Technology is pervasive. Whether we’re checking our phones, or getting our updates from TV news, we’re constantly connected. It’s incredible to think that even radio is a relatively recent technology, having become mainstream in just the last 100 years!
This lust for technology can be used to motivate more workplace learning but you have to be careful. Meaningless tech gimmicks quickly fizzle, and bad implementation of technology in learning can be truly off-putting
Unfortunately, the history of people trying to leverage technology to educate has often fallen into one of these extremes. Compliance training was transformed from workplace stand-up meetings to checklist-driven death-by-PowerPoint sessions. Gamification was meant to motivate legions of staff, but in many cases superficial ‘badges’ were found to be patronising by the very people they were designed to engage.
It doesn’t need to be all doom and gloom. We just need to think through the detail of the implementation and understand the reasons behind any use of technology.
One of the major opportunities is fairly obvious: our mobile devices now allow us to engage on the go. But we should pause and think what is going to work best for the medium.
I’ve often seen mobile learning feature un-optimised SCORM files or videos with captions that are nearly impossible to read. When people are engaging via a mobile device, the content, experience and purpose of the training must be designed with mobile in mind.
For instance, it’s particularly suited to bite-sized, on-demand training. Allowing people to quickly look up material or engage with short snippets is much more likely to be effective.
It’s also possible to make mobile learning location aware, intelligently surfacing site inductions or training for specific locations based on where the user is.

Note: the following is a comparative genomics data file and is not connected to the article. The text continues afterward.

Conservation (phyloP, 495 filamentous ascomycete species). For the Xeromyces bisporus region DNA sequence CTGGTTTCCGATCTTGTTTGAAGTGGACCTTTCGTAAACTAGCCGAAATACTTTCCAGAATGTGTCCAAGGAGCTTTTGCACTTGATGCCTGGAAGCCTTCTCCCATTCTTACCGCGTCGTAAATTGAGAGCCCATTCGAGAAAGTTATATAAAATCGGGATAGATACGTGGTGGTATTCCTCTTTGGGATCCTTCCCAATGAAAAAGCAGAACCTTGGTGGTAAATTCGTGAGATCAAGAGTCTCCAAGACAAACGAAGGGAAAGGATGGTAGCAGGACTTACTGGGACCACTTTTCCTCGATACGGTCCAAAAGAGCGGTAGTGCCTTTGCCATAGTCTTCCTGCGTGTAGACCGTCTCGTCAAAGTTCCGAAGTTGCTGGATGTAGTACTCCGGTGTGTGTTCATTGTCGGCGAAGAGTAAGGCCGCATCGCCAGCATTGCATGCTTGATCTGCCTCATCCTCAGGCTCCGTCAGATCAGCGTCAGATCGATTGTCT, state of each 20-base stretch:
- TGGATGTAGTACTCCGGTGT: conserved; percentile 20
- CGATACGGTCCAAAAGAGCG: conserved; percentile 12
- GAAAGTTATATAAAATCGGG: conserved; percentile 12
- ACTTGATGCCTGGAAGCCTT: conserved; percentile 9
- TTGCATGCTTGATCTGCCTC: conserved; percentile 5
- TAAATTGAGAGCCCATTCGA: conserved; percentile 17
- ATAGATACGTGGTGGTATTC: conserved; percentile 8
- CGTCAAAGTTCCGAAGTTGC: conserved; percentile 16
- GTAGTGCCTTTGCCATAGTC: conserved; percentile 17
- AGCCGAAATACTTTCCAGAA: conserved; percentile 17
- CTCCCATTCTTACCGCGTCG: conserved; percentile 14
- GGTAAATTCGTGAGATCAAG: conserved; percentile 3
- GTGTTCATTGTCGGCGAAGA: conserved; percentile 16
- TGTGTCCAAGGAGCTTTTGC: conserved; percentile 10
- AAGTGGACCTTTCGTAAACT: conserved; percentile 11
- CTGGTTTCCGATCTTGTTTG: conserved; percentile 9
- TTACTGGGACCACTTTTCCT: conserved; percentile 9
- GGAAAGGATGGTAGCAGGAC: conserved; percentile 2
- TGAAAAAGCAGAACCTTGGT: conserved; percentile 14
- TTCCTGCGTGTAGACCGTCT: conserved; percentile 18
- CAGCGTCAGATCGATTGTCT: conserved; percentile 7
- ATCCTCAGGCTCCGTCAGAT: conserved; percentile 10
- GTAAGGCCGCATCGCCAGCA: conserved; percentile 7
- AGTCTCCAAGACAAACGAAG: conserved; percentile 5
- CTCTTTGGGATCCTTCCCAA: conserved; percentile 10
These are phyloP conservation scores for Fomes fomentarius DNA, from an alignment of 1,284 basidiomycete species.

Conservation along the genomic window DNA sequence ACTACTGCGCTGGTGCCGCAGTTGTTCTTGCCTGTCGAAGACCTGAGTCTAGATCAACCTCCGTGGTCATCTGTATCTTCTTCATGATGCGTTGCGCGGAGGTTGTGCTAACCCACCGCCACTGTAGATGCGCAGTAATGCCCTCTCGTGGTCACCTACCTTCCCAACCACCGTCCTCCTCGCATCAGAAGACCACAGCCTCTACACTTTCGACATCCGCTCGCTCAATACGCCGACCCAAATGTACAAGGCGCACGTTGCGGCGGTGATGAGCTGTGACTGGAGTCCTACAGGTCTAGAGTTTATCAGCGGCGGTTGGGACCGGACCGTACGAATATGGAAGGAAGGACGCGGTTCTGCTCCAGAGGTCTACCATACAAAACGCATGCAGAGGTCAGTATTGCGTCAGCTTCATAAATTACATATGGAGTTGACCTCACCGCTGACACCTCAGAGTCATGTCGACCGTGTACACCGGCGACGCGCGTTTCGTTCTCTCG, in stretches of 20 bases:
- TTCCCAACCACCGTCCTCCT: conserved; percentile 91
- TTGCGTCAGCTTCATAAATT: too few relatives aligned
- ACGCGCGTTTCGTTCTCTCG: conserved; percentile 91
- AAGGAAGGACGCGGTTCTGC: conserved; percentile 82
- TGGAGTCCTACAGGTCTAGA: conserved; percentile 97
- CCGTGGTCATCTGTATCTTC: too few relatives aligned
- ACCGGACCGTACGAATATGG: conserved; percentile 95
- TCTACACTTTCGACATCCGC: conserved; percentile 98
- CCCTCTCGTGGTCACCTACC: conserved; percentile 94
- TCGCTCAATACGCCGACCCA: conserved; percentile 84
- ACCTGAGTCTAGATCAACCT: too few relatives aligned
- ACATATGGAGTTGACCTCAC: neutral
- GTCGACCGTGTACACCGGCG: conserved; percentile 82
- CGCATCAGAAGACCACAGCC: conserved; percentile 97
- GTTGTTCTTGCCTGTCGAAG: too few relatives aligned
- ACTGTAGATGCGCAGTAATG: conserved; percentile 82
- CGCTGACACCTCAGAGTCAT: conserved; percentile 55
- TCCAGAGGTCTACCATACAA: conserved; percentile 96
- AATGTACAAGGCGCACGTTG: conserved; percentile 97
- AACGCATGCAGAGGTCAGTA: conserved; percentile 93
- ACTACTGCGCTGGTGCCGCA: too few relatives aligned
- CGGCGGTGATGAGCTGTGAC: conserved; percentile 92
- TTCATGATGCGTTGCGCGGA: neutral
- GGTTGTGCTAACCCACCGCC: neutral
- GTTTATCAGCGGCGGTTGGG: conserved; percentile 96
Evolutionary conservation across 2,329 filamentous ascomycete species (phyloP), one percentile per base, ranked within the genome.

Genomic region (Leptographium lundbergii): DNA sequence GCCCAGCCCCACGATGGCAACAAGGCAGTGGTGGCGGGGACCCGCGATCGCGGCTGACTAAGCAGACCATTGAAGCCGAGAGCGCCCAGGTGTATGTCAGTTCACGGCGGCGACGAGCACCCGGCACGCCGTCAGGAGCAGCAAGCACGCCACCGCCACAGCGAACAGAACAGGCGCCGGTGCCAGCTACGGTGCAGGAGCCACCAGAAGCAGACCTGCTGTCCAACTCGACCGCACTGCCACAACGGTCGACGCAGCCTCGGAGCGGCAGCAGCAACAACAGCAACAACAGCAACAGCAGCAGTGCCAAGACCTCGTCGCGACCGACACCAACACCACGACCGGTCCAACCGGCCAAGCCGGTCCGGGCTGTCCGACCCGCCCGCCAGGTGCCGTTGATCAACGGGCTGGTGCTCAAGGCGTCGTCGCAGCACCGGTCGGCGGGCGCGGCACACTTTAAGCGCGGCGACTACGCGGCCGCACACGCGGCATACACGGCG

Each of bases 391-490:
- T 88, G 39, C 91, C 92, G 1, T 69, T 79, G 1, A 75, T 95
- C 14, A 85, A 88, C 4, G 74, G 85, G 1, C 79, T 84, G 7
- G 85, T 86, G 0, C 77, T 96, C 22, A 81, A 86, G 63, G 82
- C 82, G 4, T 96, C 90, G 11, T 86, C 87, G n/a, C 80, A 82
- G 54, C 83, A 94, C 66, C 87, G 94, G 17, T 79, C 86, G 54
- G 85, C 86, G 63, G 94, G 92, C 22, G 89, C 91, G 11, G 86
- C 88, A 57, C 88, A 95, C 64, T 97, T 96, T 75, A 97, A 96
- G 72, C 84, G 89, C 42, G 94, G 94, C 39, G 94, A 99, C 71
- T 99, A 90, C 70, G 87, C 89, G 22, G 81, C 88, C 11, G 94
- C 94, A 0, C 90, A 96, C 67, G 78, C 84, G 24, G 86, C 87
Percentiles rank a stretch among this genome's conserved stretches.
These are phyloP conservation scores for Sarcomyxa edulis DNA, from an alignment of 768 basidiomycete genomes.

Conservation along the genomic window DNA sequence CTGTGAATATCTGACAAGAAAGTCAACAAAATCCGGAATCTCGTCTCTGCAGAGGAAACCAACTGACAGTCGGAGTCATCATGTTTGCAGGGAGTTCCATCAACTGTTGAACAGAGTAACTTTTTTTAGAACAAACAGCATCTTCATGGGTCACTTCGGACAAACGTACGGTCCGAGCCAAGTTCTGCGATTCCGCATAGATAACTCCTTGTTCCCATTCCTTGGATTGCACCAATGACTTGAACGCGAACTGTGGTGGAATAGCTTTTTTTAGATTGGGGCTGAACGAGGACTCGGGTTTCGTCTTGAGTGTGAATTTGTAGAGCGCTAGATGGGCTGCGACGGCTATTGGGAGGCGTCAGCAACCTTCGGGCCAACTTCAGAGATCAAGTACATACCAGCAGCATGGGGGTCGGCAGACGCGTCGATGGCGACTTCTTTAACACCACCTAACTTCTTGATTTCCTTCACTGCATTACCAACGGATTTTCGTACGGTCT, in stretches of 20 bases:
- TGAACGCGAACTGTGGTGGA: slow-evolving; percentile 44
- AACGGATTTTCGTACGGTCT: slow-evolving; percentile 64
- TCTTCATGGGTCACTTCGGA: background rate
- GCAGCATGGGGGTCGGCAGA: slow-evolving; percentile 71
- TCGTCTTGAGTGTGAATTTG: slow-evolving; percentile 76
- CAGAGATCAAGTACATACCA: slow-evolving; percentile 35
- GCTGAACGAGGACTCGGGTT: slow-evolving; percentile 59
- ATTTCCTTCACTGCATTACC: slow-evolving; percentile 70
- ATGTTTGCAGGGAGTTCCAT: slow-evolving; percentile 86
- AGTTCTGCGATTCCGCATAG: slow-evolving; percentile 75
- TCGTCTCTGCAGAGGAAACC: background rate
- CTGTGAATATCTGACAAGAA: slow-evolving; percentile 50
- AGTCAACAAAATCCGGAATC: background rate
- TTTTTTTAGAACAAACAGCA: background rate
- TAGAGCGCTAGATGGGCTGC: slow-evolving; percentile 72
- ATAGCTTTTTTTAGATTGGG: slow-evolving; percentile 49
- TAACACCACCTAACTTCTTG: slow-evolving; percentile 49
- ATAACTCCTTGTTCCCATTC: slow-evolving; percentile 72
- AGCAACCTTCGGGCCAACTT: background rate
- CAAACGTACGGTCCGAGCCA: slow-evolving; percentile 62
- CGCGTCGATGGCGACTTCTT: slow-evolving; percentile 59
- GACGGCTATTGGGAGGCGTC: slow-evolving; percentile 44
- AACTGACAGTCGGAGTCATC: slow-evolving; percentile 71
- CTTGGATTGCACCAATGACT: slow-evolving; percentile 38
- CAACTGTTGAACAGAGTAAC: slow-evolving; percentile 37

Another opportunity for tech-driven workplace learning is to take the “work” out of it. I have a personal mantra that you shouldn’t need to learn how to learn. There are great ways technology can make learning anybody’s habit.
Developing a chatbot for your staff is a great way to deliver learning and training options into your internal communication tools (it can work on Slack, HipChat and Skype). Staff can ask the chatbot to look up certain information or to find guides or courses on specific topics.
(There’s a learning chatbot Walmart wishes it’s staff hadn’t heard of: read our article.)
Making learning content easy to access is beneficial, but making this happen in a communication and collaboration tool is even better. Most of the skills and information we acquire at work comes from informal learning, and chat systems are fantastic tools that mirror this style.
As systems understand more about the capabilities of each staff member, learning can be delivered at the right level to help plug gaps and extend skills. This is already a common feature for many education apps geared towards the school market, and I don’t think it will be long before it’s common in workplace training.
Personalised learning, chatbots and mobile-optimized bite-sized-learning may all sound futuristic, but the reality of what works in education is largely the same with and without technology. Understanding that is the key to making learning tech truly engaging.